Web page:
Rings, modules and linear algebra (1970), by Brian Hartley and Trevor Hawkes.
- Review by: Robert Eugene MacRae.
Mathematical Reviews MR0267997 (42 #2897).
The authors have written a very attractive little book whose purpose is to introduce undergraduates to modern abstract algebra. To this end they introduce the notion of a ring and quickly restrict their attention to principal ideal domains. The usual examples are given and the phenomenon of unique factorization is covered. Next, modules are introduced and a discussion of various types is undertaken - in particular, finitely generated, free, torsion and torsion free modules. They then prove in detail the classical structure theorems for finitely generated modules over a principal ideal domain.
- Review by: Edward McWilliam Patterson.
The Mathematical Gazette 56 (395) (1972), 73.
In these days of over-production of text-books on undergraduate mathematics, it is pleasant to come across a book which really is needed, and which can be heartily recommended. The present work possesses this rare combination of qualities. It should be regarded as an essential possession for any self- respecting undergraduate specialising in mathematics. Not only does it give a detailed account of the basic properties of rings and modules, in particular proving the central theorems about the decomposition of modules over a principal ideal domain, but also it provides an excellent illustration of the way in which mathematicians can unify different theories through generalisation, without losing sight of the applications of their abstract theories. ... The style of writing is clear, instructive, informative and never dull. Full consideration is given to the reader's possible doubts and misunderstandings; yet he is given every encouragement to do what every mathematician must do-think for himself. ... All in all, this is a first-rate book.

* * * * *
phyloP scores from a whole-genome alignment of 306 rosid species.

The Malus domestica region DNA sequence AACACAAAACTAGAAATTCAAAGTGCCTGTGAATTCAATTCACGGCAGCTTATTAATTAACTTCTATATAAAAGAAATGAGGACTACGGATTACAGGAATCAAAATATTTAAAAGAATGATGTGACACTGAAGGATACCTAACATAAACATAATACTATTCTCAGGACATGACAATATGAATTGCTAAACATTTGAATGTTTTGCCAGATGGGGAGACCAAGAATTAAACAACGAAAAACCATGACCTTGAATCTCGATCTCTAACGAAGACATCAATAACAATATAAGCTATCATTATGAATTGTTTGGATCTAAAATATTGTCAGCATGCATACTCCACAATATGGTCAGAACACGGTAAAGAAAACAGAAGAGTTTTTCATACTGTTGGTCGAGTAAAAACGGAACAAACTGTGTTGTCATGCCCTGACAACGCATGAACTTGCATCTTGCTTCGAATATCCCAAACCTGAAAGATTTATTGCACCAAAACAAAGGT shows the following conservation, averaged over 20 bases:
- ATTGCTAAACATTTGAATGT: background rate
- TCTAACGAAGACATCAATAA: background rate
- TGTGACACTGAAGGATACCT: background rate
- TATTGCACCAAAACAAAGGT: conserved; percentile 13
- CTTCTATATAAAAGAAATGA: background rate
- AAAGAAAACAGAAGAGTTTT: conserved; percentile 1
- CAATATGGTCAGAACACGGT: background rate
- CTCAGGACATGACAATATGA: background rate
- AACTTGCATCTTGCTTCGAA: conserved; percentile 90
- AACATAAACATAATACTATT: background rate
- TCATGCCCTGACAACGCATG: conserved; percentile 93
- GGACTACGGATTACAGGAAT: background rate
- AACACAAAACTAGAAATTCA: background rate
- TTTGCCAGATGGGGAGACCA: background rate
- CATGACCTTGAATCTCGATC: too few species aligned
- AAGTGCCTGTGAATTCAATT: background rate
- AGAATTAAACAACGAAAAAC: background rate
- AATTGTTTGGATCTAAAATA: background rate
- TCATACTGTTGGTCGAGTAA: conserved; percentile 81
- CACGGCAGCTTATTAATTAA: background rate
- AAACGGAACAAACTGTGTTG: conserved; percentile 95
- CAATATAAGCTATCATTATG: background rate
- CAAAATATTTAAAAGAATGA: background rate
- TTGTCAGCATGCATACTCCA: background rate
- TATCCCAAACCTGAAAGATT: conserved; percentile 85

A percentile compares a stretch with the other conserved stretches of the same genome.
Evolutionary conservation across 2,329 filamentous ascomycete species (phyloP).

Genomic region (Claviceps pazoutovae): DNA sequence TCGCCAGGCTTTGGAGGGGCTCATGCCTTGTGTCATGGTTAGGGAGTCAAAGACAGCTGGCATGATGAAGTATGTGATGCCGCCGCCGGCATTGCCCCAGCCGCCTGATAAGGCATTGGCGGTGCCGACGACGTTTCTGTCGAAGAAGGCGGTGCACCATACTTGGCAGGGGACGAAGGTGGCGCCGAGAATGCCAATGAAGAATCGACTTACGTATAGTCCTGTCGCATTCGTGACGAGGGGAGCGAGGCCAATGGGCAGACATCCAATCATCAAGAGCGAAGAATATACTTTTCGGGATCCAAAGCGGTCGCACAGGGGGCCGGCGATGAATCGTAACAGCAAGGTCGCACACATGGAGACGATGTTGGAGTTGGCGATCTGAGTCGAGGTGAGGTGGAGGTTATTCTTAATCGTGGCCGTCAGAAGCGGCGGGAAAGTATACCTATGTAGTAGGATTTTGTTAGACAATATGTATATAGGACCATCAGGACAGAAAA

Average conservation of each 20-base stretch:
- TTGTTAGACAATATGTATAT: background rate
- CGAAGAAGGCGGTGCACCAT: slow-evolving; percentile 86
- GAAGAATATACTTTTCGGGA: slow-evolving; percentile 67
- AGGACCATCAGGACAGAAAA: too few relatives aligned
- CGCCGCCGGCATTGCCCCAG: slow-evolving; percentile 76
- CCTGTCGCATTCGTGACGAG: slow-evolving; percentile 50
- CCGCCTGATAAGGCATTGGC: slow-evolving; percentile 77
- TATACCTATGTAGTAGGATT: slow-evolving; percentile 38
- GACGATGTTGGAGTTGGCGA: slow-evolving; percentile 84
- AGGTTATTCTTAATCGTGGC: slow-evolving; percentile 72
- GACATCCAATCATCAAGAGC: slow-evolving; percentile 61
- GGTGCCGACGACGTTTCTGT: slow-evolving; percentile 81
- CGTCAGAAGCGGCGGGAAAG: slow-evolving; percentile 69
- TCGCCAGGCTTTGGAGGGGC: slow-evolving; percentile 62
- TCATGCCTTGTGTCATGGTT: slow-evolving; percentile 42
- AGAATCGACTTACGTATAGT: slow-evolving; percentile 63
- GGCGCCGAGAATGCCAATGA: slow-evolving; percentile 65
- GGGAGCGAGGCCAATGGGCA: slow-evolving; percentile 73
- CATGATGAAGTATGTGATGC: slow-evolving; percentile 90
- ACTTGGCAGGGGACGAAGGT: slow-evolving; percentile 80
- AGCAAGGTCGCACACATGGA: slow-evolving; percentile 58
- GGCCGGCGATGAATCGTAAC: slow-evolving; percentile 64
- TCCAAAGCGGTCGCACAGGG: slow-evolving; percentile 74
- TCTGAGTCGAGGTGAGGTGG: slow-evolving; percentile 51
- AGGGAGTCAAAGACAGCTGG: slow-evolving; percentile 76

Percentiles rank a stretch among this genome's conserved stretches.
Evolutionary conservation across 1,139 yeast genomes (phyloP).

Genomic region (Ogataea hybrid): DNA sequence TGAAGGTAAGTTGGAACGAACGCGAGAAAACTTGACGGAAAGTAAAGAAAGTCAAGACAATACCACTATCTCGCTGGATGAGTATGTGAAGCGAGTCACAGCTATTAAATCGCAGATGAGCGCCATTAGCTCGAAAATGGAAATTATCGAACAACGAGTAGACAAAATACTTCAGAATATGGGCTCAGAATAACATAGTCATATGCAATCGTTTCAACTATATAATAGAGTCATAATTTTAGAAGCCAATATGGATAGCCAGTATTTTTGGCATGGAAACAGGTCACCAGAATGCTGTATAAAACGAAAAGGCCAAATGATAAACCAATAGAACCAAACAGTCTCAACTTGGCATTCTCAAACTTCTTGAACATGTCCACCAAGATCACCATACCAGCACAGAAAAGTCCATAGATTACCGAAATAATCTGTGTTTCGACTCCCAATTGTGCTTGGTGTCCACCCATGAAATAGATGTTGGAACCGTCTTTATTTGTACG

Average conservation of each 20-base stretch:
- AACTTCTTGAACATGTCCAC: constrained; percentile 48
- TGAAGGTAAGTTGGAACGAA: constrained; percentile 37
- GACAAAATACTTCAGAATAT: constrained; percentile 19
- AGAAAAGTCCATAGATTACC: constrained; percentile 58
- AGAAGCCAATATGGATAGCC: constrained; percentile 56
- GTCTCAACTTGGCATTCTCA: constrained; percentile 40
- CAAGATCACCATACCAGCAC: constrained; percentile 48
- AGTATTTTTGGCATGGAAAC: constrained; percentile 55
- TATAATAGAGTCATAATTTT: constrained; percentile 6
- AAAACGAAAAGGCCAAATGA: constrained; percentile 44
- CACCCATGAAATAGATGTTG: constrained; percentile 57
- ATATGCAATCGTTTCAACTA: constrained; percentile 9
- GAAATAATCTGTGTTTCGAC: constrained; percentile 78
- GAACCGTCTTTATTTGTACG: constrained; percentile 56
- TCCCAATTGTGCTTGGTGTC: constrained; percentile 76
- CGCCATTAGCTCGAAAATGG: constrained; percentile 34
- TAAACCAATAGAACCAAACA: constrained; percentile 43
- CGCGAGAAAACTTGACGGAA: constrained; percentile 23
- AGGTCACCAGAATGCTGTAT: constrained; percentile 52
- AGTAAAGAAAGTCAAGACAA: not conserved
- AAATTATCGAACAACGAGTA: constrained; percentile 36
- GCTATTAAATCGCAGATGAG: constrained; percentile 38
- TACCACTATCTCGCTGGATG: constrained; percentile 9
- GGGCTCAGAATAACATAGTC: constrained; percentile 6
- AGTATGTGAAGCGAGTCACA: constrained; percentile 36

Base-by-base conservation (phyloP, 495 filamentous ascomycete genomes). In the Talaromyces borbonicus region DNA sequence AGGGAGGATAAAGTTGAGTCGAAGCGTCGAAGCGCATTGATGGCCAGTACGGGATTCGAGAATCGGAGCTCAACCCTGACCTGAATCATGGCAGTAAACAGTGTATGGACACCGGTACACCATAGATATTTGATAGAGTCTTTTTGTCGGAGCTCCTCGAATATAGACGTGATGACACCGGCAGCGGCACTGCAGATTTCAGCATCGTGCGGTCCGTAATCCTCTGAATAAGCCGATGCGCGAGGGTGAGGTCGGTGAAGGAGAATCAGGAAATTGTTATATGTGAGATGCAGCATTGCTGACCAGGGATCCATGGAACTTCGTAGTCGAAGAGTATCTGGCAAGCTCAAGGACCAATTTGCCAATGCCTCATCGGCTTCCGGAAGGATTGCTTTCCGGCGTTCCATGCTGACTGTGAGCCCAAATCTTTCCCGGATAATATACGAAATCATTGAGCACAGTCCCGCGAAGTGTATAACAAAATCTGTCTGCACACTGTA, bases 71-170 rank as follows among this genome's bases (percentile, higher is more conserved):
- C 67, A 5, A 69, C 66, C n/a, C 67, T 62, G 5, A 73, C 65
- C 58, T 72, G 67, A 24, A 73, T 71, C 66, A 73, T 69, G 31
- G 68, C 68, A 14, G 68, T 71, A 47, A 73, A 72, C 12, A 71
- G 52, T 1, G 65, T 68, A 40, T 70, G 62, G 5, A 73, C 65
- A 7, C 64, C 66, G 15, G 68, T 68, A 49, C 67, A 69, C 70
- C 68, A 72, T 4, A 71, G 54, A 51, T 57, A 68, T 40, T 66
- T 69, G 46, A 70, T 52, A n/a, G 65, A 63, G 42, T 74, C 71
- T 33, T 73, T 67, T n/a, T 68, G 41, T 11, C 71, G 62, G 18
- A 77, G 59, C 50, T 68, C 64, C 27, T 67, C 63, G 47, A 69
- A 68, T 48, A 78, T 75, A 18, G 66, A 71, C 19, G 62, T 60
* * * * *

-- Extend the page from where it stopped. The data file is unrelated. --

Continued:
- Review by: Allan George Heinicke.
Amer. Math. Monthly 79 (2) (1972), 192-193.
The main goals of this book are one theorem (the decomposition of a finitely generated module over a principal ideal domain into a direct sum of cyclic sub- modules) and two types of applications of this theorem (the study of finitely generated abelian groups and the discovery of canonical forms for linear transformations on finite dimensional vector spaces). The book gives, to the properly prepared reader, a highly readable account of these results. The authors aim at the reader who has a "well-developed facility with the language of sets, operations, and mappings, as well as a working knowledge of vector spaces, linear transformations, and matrices". In addition, some prior knowledge of elementary ring theory (in particular the unique factorization property in the ring of integers and in the ring of polynomials over a field) would not be amiss, for it seems to this reviewer that the early chapters of the book would be a bit stiff for a beginner.